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Review

Oregon’s Promise: An Interpretive History

By David Peterson del Mar

November 4, 2013

Review By Roderick Barman

WHY SHOULD BC Studies review a history of the State of Oregon, situated in another country and some 300 kilometres to the south? For many reasons. Our province and Oregon lie in a single economic-environmental region, the Pacific Northwest, which has constrained and even directed the development of the two societies. That development has been shaped by constant intrusions from the outside world: human migrations, resource exploitation, new technologies, and capital investment. The intrusions have not been precisely similar between Oregon and British Columbia nor has their impact been identical. The resemblances are nonetheless close, so close as to make sensitivity to these intrusions indispensable in the study of any part of the Pacific Northwest. 

Such sensitivity is, of course, a fairly recent development. It has replaced what may be termed the “celebratory” approach, in which the hegemonic social elements perceived the entity in which they live as a unique Eden predestined for their occupation and benefit, something they must preserve unsullied. In Oregon this approach has been tenacious due to a number of powerful “myths,” including the pioneers’ odyssey along the Oregon Trail, the bounteousness of their reward, the resulting society’s homogeneity and cohesion, and its “progressiveness” in its handling of politics and the environment. How captivating, even intoxicating these myths remain for anyone who has grown up with them is evident in this new history of Oregon. 

As his introduction shows (2 and 6), the author is conscious of the problems he faces: “mythic history oversimplifies and obscures the past.” His text struggles to include and give due weight to elements in Oregon’s history previously ignored or suppressed. But, as David del Mar concedes, he writes from within the myths. His ancestors, on his mother’s side, came to Oregon in the late nineteenth century, seeking Eden (2-3). The long years it took his family to achieve “Oregon’s promise,” to use the title’s words, makes that achievement the more precious and continued belief in the myths more compelling. 

The front cover of the paperback edition symbolizes the book’s ambiguities. A photograph of a family of Mexican migrants gathering onions takes up two-thirds of the cover, a picture of Mount Hood one-third. But Mount Hood is placed at the top, in full colour. It rises white and pristine in a cerulean sky from behind green pine trees and a dark blue river. The Mexicans are at the bottom, coloured a muddy orange, which downplays the humanity of the five individuals. In the conflict between the myth and the reality, the front cover asserts, consciously or no, the greater significance of the former.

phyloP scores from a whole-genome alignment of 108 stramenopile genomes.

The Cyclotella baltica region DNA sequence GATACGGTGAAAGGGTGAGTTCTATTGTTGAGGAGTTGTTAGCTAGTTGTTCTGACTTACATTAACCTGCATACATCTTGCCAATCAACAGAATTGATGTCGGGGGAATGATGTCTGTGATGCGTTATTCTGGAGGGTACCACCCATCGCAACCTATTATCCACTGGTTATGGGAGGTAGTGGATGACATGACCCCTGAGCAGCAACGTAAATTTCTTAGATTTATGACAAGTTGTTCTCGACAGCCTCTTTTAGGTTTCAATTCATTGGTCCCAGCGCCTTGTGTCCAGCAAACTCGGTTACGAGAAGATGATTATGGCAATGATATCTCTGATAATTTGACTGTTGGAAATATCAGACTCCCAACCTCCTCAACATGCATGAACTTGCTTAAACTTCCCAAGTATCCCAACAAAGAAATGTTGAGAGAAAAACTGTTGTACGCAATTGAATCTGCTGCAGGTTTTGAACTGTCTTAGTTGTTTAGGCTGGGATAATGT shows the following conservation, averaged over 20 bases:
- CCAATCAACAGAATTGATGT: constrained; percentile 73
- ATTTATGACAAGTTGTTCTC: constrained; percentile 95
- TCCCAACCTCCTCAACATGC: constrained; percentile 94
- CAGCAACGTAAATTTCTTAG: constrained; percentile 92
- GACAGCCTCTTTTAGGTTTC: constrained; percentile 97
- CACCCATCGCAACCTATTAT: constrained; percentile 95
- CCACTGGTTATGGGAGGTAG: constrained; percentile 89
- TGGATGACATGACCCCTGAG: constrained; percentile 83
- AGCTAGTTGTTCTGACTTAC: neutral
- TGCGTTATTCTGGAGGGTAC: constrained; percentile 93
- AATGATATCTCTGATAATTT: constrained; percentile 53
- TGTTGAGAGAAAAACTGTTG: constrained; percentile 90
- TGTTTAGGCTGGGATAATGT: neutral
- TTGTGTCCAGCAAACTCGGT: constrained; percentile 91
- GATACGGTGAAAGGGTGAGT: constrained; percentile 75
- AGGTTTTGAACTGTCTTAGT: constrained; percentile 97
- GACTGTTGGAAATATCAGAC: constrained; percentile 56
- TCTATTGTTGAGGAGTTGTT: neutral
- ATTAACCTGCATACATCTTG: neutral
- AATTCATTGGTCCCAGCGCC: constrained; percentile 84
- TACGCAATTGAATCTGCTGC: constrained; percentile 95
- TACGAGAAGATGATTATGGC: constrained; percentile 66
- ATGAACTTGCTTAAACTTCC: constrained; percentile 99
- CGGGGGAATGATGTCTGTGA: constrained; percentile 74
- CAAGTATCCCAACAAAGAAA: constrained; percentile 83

Oregon s Promise reflects in structure and approach this conflict and the precedence given to myth. As Chapter I’S title “Natives and Newcomers” implies, the indigenous peoples have significance only as a preliminary to and in preparing the way for Oregon’s promise. Chapter 2 regrets the,elimination of the indigenous inhabitants but essentially views the outcome as inevitable. “It was a transfer, a conquest,” the chapter concludes, “that Oregonians have yet to come to terms with” (62). Little or no attempt is made to facilitate this goal. The ensuing 220 pages contain only seven passages (not all substantial) discussing the indigenous peoples. The author’s final statement, patently sincere, reveals his reluctance, even incapacity, to demolish the founding myths: “We must confront the fact that white settlers shunted aside and killed the people who had flourished here, an attempted ethnic cleansing that still haunts the state’s indigenous peoples – and ought to trouble us all” (280). 

The strength of myth is equally apparent from David del Mar’s treatment of the external intrusions. Those he sees as challenging Oregon’s promise are denigrated, as with the Hudson’s Bay Company, portrayed as intent on interfering with Manifest Destiny. Statements such as “Why was Great Britain willing to give up land that its citizens had occupied for the past three decades?” in respect to the 1846 Oregon Treaty come oddly from the pen of a historian who, having taught for several years in this province, should know that British citizens had never “occupied” Oregon in the sense of land ownership. A further weakness in the handling of the intrusions is that they are viewed seriatim, never as a constant factor in Oregon’s development. This inability to place the state within a larger context explains the author’s incomprehension and even dismay at the recent polarization of the society over issues imported from elsewhere in North America. The author’s final plea (281) is for the homogeneity and cohesion that he regards as Oregon’s promise and that he believes can be achieved. 

Anyone who is looking for a probing, critical view of Oregon’s past had, therefore, best pass this work by. But those who want to understand the foundational myths of that state, their continuing allure, and how they shape Oregonians’ view of their history will find this a very revealing book. The implications for British Columbia’s past are enormous.